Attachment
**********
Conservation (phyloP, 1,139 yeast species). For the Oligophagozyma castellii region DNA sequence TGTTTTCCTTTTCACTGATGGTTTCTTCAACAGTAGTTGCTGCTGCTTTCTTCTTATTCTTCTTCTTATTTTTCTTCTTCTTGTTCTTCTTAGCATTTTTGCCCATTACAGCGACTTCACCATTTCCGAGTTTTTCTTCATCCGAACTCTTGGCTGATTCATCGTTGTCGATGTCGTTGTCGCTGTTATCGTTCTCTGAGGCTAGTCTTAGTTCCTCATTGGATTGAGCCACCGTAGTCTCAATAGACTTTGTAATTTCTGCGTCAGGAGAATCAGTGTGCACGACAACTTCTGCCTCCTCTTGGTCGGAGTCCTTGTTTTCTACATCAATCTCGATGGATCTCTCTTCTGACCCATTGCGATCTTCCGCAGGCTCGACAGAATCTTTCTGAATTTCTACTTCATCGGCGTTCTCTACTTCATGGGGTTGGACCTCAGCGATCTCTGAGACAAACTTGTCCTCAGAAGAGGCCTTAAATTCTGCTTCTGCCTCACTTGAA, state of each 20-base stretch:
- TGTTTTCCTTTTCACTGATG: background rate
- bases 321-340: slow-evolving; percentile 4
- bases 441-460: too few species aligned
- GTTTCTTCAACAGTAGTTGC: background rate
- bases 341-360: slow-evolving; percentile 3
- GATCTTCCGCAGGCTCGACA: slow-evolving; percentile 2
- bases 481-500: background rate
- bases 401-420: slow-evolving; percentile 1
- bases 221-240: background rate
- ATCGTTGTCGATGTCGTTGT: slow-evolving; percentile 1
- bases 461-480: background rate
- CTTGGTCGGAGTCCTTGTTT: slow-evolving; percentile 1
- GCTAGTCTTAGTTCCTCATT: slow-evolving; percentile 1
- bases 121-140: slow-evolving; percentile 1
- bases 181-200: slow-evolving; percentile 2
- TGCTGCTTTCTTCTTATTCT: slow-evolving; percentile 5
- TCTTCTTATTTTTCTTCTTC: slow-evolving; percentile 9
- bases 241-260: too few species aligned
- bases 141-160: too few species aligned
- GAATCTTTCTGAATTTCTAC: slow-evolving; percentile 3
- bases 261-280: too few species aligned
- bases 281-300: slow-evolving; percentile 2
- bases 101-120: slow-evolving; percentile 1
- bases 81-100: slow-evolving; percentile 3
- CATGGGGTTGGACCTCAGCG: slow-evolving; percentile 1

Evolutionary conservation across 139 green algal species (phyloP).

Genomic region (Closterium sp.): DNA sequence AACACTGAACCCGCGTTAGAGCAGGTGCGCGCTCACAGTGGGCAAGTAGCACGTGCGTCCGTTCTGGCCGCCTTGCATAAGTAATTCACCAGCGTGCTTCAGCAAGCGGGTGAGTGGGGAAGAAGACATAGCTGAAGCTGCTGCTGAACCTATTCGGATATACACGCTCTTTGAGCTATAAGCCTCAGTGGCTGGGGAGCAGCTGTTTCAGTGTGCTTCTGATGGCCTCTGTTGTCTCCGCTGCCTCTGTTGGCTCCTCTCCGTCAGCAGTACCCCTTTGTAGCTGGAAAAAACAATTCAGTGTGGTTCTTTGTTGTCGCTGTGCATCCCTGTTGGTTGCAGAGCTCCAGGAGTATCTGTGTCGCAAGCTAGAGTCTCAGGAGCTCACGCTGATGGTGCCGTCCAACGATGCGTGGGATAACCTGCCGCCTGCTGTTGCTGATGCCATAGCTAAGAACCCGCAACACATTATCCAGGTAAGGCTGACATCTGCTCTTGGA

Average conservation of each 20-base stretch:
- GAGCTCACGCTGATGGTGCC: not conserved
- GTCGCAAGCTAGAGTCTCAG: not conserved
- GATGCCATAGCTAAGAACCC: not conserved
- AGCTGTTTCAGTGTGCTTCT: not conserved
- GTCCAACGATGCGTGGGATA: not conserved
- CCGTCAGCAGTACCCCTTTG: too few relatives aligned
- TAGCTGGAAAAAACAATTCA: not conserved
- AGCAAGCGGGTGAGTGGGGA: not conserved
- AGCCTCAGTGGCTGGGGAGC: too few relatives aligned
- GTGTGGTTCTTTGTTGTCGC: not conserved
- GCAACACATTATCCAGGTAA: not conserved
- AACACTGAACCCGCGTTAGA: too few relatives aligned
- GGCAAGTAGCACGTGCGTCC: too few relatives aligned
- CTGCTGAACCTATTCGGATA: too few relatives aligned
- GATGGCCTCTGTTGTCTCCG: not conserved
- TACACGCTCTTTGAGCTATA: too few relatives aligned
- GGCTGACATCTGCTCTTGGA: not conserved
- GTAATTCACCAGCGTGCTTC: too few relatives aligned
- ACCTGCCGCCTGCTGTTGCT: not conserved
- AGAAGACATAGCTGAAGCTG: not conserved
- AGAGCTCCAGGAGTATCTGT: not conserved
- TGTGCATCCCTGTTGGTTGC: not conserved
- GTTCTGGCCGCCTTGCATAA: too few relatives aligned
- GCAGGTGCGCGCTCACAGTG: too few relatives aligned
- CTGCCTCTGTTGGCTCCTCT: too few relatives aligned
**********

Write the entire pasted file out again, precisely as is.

Conservation (phyloP, 1,139 yeast species). For the Oligophagozyma castellii region DNA sequence TGTTTTCCTTTTCACTGATGGTTTCTTCAACAGTAGTTGCTGCTGCTTTCTTCTTATTCTTCTTCTTATTTTTCTTCTTCTTGTTCTTCTTAGCATTTTTGCCCATTACAGCGACTTCACCATTTCCGAGTTTTTCTTCATCCGAACTCTTGGCTGATTCATCGTTGTCGATGTCGTTGTCGCTGTTATCGTTCTCTGAGGCTAGTCTTAGTTCCTCATTGGATTGAGCCACCGTAGTCTCAATAGACTTTGTAATTTCTGCGTCAGGAGAATCAGTGTGCACGACAACTTCTGCCTCCTCTTGGTCGGAGTCCTTGTTTTCTACATCAATCTCGATGGATCTCTCTTCTGACCCATTGCGATCTTCCGCAGGCTCGACAGAATCTTTCTGAATTTCTACTTCATCGGCGTTCTCTACTTCATGGGGTTGGACCTCAGCGATCTCTGAGACAAACTTGTCCTCAGAAGAGGCCTTAAATTCTGCTTCTGCCTCACTTGAA, state of each 20-base stretch:
- TGTTTTCCTTTTCACTGATG: background rate
- bases 321-340: slow-evolving; percentile 4
- bases 441-460: too few species aligned
- GTTTCTTCAACAGTAGTTGC: background rate
- bases 341-360: slow-evolving; percentile 3
- GATCTTCCGCAGGCTCGACA: slow-evolving; percentile 2
- bases 481-500: background rate
- bases 401-420: slow-evolving; percentile 1
- bases 221-240: background rate
- ATCGTTGTCGATGTCGTTGT: slow-evolving; percentile 1
- bases 461-480: background rate
- CTTGGTCGGAGTCCTTGTTT: slow-evolving; percentile 1
- GCTAGTCTTAGTTCCTCATT: slow-evolving; percentile 1
- bases 121-140: slow-evolving; percentile 1
- bases 181-200: slow-evolving; percentile 2
- TGCTGCTTTCTTCTTATTCT: slow-evolving; percentile 5
- TCTTCTTATTTTTCTTCTTC: slow-evolving; percentile 9
- bases 241-260: too few species aligned
- bases 141-160: too few species aligned
- GAATCTTTCTGAATTTCTAC: slow-evolving; percentile 3
- bases 261-280: too few species aligned
- bases 281-300: slow-evolving; percentile 2
- bases 101-120: slow-evolving; percentile 1
- bases 81-100: slow-evolving; percentile 3
- CATGGGGTTGGACCTCAGCG: slow-evolving; percentile 1

Evolutionary conservation across 139 green algal species (phyloP).

Genomic region (Closterium sp.): DNA sequence AACACTGAACCCGCGTTAGAGCAGGTGCGCGCTCACAGTGGGCAAGTAGCACGTGCGTCCGTTCTGGCCGCCTTGCATAAGTAATTCACCAGCGTGCTTCAGCAAGCGGGTGAGTGGGGAAGAAGACATAGCTGAAGCTGCTGCTGAACCTATTCGGATATACACGCTCTTTGAGCTATAAGCCTCAGTGGCTGGGGAGCAGCTGTTTCAGTGTGCTTCTGATGGCCTCTGTTGTCTCCGCTGCCTCTGTTGGCTCCTCTCCGTCAGCAGTACCCCTTTGTAGCTGGAAAAAACAATTCAGTGTGGTTCTTTGTTGTCGCTGTGCATCCCTGTTGGTTGCAGAGCTCCAGGAGTATCTGTGTCGCAAGCTAGAGTCTCAGGAGCTCACGCTGATGGTGCCGTCCAACGATGCGTGGGATAACCTGCCGCCTGCTGTTGCTGATGCCATAGCTAAGAACCCGCAACACATTATCCAGGTAAGGCTGACATCTGCTCTTGGA

Average conservation of each 20-base stretch:
- GAGCTCACGCTGATGGTGCC: not conserved
- GTCGCAAGCTAGAGTCTCAG: not conserved
- GATGCCATAGCTAAGAACCC: not conserved
- AGCTGTTTCAGTGTGCTTCT: not conserved
- GTCCAACGATGCGTGGGATA: not conserved
- CCGTCAGCAGTACCCCTTTG: too few relatives aligned
- TAGCTGGAAAAAACAATTCA: not conserved
- AGCAAGCGGGTGAGTGGGGA: not conserved
- AGCCTCAGTGGCTGGGGAGC: too few relatives aligned
- GTGTGGTTCTTTGTTGTCGC: not conserved
- GCAACACATTATCCAGGTAA: not conserved
- AACACTGAACCCGCGTTAGA: too few relatives aligned
- GGCAAGTAGCACGTGCGTCC: too few relatives aligned
- CTGCTGAACCTATTCGGATA: too few relatives aligned
- GATGGCCTCTGTTGTCTCCG: not conserved
- TACACGCTCTTTGAGCTATA: too few relatives aligned
- GGCTGACATCTGCTCTTGGA: not conserved
- GTAATTCACCAGCGTGCTTC: too few relatives aligned
- ACCTGCCGCCTGCTGTTGCT: not conserved
- AGAAGACATAGCTGAAGCTG: not conserved
- AGAGCTCCAGGAGTATCTGT: not conserved
- TGTGCATCCCTGTTGGTTGC: not conserved
- GTTCTGGCCGCCTTGCATAA: too few relatives aligned
- GCAGGTGCGCGCTCACAGTG: too few relatives aligned
- CTGCCTCTGTTGGCTCCTCT: too few relatives aligned